Guest workers: They're here legally to do what we won't

HURON On at least one shelf of the Huron Public Library sit books written entirely in Spanish.
Cory Frolik
May 24, 2010

HURON

On at least one shelf of the Huron Public Library sit books written entirely in Spanish.

This is where Juan Patino, 41, often heads in his free time for cheap entertainment.

Patino tries to save every dime he can to send home to his family in Mexico. He estimates that as much as 85 percent of his paycheck is sent south -- meaning he tries to keep luxuries to a minimum.

Patino has made a tremendous sacrifice for his "familia" -- Spanish for family.

When his son, Pablo, was born six years ago, Patino didn't have much time to get to know him.

Not long after he took his wife, Yolanda Sanchez, and Pablo home from the hospital after a risky pregnancy, he had to leave fast.

Patino had to catch a bus north -- a ride that comes only once a year.

To support his wife and two children, Patino travels 1,800 miles from his home in Apaseo el Alto, Mexico, to the Huron-Berlin Heights area, where he spends nine months working outdoors, taking care of plants.

Patino is one of about 250 migrant workers who are legally employed by Willoway Nurseries Inc., a wholesale plant nursery with two main farms in Avon and Huron.

After about 10 years on the job, one might expect that Patino has grown fully accustomed to the routine of leaving his loved ones behind for long stretches of time.

He hasn't.

"It's too tough. ... Every time I come here, it's more difficult because they're growing up, and I'm not (there to see it)," he said.

Not that Patino doesn't appreciate the work opportunity.

Starting wage at Willoway Nurseries is $9.93 an hour for general nursery workers. Senior crew leaders, like Patino, can make up to $11.20 an hour.

That is far higher than the standard wages found throughout much of the impoverished countryside of Mexico, said Emily Jalkanen, administrative assistant with Willoway Nurseries.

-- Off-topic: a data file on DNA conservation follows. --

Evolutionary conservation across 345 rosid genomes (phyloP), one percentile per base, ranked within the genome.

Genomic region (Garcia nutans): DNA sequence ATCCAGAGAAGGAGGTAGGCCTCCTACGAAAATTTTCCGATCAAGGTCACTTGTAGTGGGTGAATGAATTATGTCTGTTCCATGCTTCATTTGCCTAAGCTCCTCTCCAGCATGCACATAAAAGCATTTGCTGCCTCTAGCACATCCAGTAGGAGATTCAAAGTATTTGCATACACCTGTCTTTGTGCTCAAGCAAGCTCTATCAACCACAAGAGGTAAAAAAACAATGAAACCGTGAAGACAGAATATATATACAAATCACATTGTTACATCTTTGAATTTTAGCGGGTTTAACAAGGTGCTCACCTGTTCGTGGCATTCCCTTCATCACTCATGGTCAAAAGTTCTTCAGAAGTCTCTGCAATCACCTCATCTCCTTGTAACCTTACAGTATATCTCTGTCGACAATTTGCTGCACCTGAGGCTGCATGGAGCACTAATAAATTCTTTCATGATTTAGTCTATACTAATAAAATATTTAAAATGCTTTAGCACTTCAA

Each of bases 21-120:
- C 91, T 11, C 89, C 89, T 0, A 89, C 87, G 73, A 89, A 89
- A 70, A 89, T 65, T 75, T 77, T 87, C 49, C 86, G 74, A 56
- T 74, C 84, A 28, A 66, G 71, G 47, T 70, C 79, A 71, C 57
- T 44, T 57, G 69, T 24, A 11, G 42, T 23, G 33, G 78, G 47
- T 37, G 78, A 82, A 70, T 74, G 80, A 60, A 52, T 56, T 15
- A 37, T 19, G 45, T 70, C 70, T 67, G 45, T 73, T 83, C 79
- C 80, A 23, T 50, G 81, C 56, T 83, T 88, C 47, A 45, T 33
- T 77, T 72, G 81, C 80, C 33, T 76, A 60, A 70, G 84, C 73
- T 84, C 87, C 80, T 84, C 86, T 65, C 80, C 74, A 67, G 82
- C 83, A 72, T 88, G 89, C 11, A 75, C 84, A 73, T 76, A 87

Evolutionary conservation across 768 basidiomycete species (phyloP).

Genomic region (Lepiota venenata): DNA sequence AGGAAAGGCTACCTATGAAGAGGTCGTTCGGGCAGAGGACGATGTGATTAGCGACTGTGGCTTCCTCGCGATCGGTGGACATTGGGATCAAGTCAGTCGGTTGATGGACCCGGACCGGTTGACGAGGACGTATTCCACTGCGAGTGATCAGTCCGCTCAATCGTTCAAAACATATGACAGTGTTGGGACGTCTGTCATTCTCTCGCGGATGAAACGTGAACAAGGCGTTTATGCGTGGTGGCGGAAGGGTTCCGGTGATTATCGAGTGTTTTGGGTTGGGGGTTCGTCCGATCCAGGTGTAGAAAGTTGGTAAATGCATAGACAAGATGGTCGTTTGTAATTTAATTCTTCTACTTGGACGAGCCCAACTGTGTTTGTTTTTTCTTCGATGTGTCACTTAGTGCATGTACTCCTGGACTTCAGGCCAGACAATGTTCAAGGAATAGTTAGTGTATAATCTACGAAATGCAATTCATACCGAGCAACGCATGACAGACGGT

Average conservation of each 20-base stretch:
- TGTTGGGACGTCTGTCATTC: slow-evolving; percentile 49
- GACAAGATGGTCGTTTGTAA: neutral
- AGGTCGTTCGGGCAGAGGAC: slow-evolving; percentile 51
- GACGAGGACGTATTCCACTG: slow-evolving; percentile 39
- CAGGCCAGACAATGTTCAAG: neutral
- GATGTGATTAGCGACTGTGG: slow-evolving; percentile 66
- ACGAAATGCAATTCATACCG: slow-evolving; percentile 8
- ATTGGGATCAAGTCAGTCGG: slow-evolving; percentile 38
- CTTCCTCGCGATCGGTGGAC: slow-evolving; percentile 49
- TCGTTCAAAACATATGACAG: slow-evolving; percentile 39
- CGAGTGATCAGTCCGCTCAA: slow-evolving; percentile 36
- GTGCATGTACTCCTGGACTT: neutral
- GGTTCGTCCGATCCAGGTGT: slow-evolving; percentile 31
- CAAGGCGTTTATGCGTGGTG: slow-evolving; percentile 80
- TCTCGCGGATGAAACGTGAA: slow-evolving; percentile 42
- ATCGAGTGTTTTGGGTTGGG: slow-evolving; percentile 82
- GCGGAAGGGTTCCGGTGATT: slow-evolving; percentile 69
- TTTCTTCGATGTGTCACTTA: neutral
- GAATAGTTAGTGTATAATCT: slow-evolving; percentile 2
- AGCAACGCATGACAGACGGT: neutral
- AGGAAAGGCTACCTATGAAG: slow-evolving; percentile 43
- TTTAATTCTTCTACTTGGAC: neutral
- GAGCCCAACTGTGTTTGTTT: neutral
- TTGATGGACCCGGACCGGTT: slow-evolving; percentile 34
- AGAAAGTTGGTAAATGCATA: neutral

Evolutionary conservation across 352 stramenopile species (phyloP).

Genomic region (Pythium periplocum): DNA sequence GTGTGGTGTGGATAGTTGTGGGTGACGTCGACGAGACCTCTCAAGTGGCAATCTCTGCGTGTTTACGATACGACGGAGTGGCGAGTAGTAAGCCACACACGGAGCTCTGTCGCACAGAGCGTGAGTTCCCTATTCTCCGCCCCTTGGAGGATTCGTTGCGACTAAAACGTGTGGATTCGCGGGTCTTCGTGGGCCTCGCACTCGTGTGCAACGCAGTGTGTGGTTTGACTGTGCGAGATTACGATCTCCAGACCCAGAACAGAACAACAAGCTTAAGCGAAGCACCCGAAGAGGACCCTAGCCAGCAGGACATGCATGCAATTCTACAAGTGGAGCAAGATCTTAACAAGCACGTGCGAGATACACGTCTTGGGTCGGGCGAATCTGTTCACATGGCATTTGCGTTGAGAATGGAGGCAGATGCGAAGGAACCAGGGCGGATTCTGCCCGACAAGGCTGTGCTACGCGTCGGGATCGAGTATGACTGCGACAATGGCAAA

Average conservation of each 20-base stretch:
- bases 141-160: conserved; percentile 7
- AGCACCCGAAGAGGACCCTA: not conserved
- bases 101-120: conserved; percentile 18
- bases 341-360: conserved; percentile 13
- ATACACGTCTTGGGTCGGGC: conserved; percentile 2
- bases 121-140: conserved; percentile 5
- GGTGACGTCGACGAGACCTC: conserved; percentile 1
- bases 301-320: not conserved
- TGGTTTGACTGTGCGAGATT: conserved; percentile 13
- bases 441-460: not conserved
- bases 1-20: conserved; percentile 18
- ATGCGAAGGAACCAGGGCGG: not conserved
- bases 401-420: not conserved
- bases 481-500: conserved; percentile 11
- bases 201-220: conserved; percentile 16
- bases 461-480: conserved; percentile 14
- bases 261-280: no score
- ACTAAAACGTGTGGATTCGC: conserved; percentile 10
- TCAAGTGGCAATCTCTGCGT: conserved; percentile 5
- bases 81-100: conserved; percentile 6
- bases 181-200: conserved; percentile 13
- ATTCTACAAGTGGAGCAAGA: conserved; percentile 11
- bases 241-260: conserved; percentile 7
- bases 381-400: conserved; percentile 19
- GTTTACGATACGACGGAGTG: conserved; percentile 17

"They'd probably make that in one day there, if they even had a job," she said.

The work arrangement is mutually beneficial. Without Willoway, Patino would still be working at a shopping center making much less than he does. Without the guest-worker program, Willoway would not have been able to grow into one of the larger nursery wholesalers in the Midwest.

"We could not get a stable workforce locally and reliably without the migrants," said Cathy Kowalczyk, vice president of Willoway Nurseries.

Willoway Nurseries joined the federal H-2A agricultural guest-worker program a little more than 10 years ago out of desperation. The local pool of laborers in the area was hopelessly shallow. The company relied heavily on high school students to do many of the nursery jobs. But being students -- with classes and homework -- their schedules were only so flexible.

"We cannot get 250 local, domestic workers to do these jobs. One of the rules of the program is that we have to attempt to hire local workers for these jobs every year. Anyone who comes in from, say they live in Sandusky, and they want the same job that an H-2A worker has, they have first rights to that job," Jalkanen said.

Despite this requirement, the number of local applicants is inadequate to run the operation.

Misconceptions

All too often, when people see someone of Hispanic descent who speaks little-to-no English, they immediately assume that person is an illegal alien, Jalkanen said. Willoway's migrant labor force is completely legal, and represents only a fraction of the migrant laborers working in the U.S.

"A lot of people don't even know (this program) exists. When they see a Mexican, they think, 'Oh, they've got to be an illegal.' But there are programs like this out there, where anyone can come up here -- they don't have to be from Mexico, they can be from anywhere -- on a work visa," Jalkanen said. "They are on a contract for 10 months. When they apply for this job, they get a work visa, and their visa says they are only allowed to work at Willoway Nurseries, and it says their contract date: March 1 to Dec. 1."